Radionuclides can be naturally occurring (NORM) but Skip Ferris of the Texas Commission on Environmental Quality said that if the contamination was from naturally occurring radiation, it would have always been there and "wouldn't just show up after 20 years".
According to Texas Railroad Commission maps, the water well is approximately 1/4 mile from two 'dry holes' and three Devon Energy natural gas wells completed in November of 2007, August and September of 2008. According to the EPA, oil and gas drilling may sometimes produce radioactive waste in the form of produced water, drilling mud, sludge, slimes, or evaporation ponds and pits. Radionuclides in these wastes are primarily radium-226, radium-228, and radon gas. Alpha particles, bone seeking carcinogens, can pose a serious health threat if ingested or inhaled according to the EPA.
It is unusual for a water well to be closed due to radionuclides. According to Krieg, the City of East Chico is the only other municipal water well to close for radionuclides in the four county Upper Trinity Groundwater Conservation District area. The East Chico water well in Wise County closed earlier this year.
Monday, August 24, 2009
Another example why you should never, never trust the gas and oil companies!!!
If gas and oil had to play by the same rules as all other industries and be regulated by the Federal Government, this would not be an issue.
Please let Washington know NO MORE LOOPHOLES FOR GAS AND OIL COMPANIES!
Pavillion, WY, August 14, 2009 - This week U.S. Environmental Protection Agency told a group of over 70 that initial investigations found 11 of 39 tested drinking water wells were contaminated. Among the contaminants are toxics used in oil and gas production.
As part of a Superfund investigation, EPA began sampling in March 2009 in the Pavillion, WY area in response to multiple landowners concerns about changes in water quality and quantity following EnCana's increased gas development in the area. Wyoming Department of Environmental Quality (WDEQ) and EnCana had continually assured Pavillion residents that there was no evidence of hydrocarbons or toxic chemicals in their drinking water wells.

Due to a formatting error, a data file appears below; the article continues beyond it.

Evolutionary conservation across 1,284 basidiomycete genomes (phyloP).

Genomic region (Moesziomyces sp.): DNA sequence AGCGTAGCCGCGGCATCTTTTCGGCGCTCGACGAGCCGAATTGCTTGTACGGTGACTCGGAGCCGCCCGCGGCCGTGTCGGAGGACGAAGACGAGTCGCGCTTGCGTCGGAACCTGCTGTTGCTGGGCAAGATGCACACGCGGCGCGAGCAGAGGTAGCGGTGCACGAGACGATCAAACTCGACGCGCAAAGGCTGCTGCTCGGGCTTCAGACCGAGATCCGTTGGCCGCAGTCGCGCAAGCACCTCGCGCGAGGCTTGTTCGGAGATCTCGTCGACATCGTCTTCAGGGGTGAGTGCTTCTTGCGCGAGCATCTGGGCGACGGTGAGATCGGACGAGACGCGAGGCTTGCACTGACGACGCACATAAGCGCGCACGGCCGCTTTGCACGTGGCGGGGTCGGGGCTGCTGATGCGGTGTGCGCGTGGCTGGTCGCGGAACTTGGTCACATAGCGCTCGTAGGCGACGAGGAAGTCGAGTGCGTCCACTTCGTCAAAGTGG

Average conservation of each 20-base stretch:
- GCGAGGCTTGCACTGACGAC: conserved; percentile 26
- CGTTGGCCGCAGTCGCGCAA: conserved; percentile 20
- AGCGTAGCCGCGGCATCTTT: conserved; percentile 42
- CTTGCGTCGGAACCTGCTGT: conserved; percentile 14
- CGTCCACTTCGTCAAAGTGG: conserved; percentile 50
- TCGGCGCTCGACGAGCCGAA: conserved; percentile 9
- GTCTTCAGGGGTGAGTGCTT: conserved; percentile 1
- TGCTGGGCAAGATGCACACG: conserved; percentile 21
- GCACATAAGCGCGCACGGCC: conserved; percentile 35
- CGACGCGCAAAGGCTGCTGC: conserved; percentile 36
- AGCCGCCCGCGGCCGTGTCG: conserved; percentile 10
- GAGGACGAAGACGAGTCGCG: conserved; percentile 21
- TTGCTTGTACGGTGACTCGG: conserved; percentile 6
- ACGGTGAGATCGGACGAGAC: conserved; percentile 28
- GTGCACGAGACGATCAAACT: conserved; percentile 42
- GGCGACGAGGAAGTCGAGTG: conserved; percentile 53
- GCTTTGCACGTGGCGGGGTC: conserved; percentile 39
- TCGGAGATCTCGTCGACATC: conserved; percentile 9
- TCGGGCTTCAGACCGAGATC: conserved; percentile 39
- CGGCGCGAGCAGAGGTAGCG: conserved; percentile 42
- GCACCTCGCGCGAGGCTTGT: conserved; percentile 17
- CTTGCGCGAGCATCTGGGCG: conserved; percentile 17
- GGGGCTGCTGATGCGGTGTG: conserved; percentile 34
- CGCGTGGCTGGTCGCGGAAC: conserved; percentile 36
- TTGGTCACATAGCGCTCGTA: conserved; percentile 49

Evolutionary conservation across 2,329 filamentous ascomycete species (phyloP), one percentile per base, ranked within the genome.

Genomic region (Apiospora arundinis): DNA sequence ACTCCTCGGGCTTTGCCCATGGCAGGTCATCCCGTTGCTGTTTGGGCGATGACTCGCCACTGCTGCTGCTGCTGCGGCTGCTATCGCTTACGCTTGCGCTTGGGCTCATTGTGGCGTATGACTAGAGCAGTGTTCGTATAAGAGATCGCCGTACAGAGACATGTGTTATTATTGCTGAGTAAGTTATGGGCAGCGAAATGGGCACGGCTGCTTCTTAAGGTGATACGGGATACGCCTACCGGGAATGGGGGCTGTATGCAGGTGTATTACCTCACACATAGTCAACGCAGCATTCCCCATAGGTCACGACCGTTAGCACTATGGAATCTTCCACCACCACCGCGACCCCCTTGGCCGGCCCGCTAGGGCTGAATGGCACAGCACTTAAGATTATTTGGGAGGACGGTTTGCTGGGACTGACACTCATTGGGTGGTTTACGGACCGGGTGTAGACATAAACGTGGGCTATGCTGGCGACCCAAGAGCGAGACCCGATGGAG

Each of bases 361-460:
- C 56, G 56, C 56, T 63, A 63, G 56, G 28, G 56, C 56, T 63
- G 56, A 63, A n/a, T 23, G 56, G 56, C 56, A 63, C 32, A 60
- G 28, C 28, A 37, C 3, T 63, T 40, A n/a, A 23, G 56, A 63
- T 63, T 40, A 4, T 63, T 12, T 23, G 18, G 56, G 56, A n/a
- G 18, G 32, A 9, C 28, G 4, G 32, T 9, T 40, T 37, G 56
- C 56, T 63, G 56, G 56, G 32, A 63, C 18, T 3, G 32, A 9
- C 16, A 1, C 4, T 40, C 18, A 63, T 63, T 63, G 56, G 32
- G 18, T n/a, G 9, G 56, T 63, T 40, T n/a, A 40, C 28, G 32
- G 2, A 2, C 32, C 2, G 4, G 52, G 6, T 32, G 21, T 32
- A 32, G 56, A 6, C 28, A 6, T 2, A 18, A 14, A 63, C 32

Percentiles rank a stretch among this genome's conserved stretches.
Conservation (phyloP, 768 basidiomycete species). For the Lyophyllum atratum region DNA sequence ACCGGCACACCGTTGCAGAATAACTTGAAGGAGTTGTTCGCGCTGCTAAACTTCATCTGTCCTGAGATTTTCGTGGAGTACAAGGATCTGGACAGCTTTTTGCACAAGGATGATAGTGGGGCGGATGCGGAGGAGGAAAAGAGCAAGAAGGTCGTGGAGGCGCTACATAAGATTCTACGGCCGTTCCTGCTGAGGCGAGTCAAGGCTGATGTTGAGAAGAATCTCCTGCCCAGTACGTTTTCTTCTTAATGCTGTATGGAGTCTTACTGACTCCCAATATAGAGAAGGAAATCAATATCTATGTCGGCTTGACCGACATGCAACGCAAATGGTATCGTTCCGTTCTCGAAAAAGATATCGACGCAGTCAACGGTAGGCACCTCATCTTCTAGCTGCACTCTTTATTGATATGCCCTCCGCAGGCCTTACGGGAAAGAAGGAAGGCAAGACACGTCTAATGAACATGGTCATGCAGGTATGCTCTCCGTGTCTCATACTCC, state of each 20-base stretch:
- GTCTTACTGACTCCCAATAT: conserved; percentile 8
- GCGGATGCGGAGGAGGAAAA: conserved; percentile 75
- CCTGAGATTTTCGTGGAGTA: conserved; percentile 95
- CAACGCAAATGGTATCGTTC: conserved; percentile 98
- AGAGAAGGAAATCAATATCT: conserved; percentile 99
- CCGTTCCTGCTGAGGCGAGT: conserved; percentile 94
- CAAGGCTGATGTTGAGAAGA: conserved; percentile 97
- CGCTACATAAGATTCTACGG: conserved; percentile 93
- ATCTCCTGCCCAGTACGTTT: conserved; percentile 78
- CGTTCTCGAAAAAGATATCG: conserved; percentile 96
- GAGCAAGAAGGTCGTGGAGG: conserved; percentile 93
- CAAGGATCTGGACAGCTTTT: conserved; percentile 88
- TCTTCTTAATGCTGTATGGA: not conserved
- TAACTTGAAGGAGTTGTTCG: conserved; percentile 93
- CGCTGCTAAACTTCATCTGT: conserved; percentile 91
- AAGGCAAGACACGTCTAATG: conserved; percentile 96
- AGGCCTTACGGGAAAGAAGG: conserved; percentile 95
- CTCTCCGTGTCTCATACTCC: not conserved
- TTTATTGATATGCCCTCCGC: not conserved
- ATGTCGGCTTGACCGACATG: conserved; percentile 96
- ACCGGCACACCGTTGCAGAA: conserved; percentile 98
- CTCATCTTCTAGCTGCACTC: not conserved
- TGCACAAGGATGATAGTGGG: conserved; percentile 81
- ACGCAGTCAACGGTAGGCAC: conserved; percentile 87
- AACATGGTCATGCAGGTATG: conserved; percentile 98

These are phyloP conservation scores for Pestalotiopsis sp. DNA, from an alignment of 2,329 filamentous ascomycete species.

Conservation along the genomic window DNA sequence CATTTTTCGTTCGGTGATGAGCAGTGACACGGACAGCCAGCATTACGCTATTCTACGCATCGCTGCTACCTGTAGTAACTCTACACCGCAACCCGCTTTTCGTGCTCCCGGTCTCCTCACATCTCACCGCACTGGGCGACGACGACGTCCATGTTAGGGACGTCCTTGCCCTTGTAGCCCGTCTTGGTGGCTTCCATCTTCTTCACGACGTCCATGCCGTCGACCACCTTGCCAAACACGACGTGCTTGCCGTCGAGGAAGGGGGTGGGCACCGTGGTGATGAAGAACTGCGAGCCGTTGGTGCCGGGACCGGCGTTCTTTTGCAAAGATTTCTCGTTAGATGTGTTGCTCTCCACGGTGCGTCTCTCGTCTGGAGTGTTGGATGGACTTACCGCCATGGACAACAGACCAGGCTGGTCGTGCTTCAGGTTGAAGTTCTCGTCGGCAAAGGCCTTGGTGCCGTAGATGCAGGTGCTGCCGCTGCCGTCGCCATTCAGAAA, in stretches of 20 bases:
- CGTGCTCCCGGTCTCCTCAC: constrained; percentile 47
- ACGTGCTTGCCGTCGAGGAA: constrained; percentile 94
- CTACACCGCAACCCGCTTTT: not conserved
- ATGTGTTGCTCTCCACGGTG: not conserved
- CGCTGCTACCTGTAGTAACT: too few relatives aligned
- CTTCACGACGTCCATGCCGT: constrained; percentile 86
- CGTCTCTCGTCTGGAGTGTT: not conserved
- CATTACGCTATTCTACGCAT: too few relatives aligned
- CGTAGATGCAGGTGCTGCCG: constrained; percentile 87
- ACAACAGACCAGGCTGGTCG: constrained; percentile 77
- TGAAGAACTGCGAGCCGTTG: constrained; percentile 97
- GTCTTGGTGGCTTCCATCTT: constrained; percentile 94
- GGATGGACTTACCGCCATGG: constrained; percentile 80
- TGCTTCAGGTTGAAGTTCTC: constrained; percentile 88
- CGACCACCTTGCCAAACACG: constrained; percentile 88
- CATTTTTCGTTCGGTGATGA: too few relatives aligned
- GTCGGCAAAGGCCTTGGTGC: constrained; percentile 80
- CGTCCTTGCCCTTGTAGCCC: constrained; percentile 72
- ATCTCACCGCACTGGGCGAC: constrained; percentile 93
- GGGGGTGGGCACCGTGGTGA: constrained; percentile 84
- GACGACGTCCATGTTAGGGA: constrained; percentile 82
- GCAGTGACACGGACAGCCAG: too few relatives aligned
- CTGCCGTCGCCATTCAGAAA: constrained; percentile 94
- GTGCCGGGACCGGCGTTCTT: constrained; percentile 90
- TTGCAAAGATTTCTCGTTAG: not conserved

"Our families and neighbors are experiencing everything from miscarriages and rare cancers to central nervous system disorders, seizures, and liver disease" said John Fenton of Pavillion Area Concerned Citizens, a citizens group formed to address oil and gas contamination.
Full cooperation in this instance requires that EnCana fully disclose what products and chemicals have been used in the Pavillion/Muddy Ridge fields," says Deb Thomas, organizer for the Power River Basin Resource Council and the Pavillion Area of Concerned Citizens. "This shows why federal regulation of fracturing and drilling operations is so important. We have been seeking answers from EnCana and the State of Wyoming for years. We are very pleased that EPA is now getting results. All citizens deserve clean water."
The largest U.S. natural-gas producers may be doing too well at the wellhead for their own good, pumping so much of the heating and power-plant fuel that prices won’t soon recover from last year’s market collapse.
One definition of Gluttony:
means over-indulgence to the point of waste.
Friday, August 21, 2009
Once again another example of "clean burning natural gas" and how "environmentally friendly" gas drilling truly is!!!
Officials say the well is releasing natural gas, salt water and sand 50 feet in the air.
Of course the gas company is down playing it and claims the smell is mostly salt water and sand. Is it so hard for them to be completely honest about anything?
The well is releasing natural gas, salt water and sand, which is spewing 50 feet in the air, officials said.
The site is being monitored 24 hours a day.
Company officials said the smell in the air is the salt water and sand.